The gardens that surround the Winterthur mansion in northern Delaware are an ode to horticultural precision, designed by some of the most renowned landscape architects. As visitors move away from the stately building, however, the grounds transition into the Wild Garden approach—more relaxed in nature, more playful in style. Just east of the mansion, the formalities evaporate entirely, giving way to a children’s garden that is as lauded by national institutions as it is beloved by Winterthur Gardens’ youngest visitors.
The Enchanted Woods is a three-acre fairy-tale garden designed to be a sylvan escape for budding nature lovers. The idea was conceived in the late 1990s, when most children’s “gardens” were essentially plastic playgrounds surrounded by foliage, but the Enchanted Woods took a different approach, letting the beauty of nature and the wonder of fairy tales encourage children into a state of play. The result is an immersive playscape punctuated by enchanting installations (but devoid of reference to commercial fairy tales) that puts children’s imaginations in the driver’s seat.
The woods are located on a flat hilltop full of mature oak trees and a thriving understory, all crisscrossed with a winding footpath. A “Bird’s Nest” made of woven branches offers elevated views of the labyrinth below; a “Faerie’s Cottage” resembles the home of a mythical creature, built in the traditional thatched-roof style, replete with large wooden beams, hearth, and stone walls; the “Gathering Green” is a grassy clearing with a maypole at its center, colorful streamers emanating from its head. Some installations are even interactive, like the “Forbidden Fairy Ring,” which, in the summer season, engulfs children in a cooling mist of vapor whenever they step into a ring of stone mushrooms.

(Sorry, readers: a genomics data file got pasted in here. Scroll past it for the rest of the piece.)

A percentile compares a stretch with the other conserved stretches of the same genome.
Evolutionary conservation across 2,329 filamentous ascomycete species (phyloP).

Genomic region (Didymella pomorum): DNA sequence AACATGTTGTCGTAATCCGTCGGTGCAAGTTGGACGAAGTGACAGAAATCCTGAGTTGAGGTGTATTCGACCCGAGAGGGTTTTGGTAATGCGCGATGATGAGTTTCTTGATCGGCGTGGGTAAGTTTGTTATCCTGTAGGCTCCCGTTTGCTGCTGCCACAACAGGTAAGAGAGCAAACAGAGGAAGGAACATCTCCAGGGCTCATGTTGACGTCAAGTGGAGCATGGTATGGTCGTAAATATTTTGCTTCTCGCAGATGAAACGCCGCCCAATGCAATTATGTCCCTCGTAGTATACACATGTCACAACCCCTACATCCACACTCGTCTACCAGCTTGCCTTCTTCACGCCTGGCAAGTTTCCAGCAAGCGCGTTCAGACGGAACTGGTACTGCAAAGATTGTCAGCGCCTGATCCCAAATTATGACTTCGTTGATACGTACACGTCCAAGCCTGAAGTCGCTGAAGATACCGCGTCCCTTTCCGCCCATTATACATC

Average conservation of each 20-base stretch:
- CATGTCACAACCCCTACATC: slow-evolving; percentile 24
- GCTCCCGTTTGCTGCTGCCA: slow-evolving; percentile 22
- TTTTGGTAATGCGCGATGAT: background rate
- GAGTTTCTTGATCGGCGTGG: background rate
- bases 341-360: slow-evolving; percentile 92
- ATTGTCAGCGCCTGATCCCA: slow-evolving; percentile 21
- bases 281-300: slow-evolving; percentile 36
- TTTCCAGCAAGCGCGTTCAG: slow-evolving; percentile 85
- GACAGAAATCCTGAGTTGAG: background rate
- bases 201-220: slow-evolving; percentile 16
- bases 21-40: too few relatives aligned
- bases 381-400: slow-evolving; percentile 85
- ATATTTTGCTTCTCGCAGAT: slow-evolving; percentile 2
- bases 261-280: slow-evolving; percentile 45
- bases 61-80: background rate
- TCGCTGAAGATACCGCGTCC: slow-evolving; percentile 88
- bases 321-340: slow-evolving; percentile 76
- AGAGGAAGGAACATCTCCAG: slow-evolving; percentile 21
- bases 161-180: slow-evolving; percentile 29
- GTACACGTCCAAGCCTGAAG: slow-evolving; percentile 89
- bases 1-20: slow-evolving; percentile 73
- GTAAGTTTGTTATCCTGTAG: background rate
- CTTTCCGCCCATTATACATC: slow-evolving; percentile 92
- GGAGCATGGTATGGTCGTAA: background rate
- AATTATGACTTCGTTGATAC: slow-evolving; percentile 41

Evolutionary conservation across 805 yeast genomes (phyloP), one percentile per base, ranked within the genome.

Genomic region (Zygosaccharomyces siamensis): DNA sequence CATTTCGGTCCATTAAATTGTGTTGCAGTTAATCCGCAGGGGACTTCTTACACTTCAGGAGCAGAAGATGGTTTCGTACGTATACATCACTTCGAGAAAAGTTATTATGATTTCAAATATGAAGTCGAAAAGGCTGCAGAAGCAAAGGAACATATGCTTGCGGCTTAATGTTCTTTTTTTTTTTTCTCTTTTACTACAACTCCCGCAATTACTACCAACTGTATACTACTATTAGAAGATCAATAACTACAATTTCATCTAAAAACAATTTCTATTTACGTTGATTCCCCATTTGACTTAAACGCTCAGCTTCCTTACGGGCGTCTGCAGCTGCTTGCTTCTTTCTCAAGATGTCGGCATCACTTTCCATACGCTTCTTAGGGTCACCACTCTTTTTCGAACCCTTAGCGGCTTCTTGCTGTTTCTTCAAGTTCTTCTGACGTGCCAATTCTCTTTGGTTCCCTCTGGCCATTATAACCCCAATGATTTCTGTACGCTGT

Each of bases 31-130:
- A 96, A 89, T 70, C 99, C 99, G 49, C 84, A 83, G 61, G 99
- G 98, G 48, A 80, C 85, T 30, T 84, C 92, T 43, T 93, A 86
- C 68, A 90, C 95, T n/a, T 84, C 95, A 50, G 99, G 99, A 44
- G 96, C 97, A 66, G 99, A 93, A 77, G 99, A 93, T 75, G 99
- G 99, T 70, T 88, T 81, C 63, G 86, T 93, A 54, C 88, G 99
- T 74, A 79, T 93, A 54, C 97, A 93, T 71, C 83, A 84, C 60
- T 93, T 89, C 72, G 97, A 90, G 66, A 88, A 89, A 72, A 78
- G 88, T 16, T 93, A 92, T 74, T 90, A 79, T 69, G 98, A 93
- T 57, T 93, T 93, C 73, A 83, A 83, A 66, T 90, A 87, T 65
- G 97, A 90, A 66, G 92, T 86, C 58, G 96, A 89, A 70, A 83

The lore behind the woods holds that fairies brought refuse materials from around the estate to this hilltop patch to create a play place for children, which is at least partially true. The marble accents bedecking the Stone Garden are in fact a collection of stone artifacts purchased by Henry Francis du Pont shortly before his death in 1969 that sat for decades in storage. The “Upside Down Tree” is the remains of a dying oak cut from a separate section of Winterthur woodland. The “Tulip Tree House” is a shelter built from the hollowed-out trunk of a large poplar, perfect for hide-and-seek.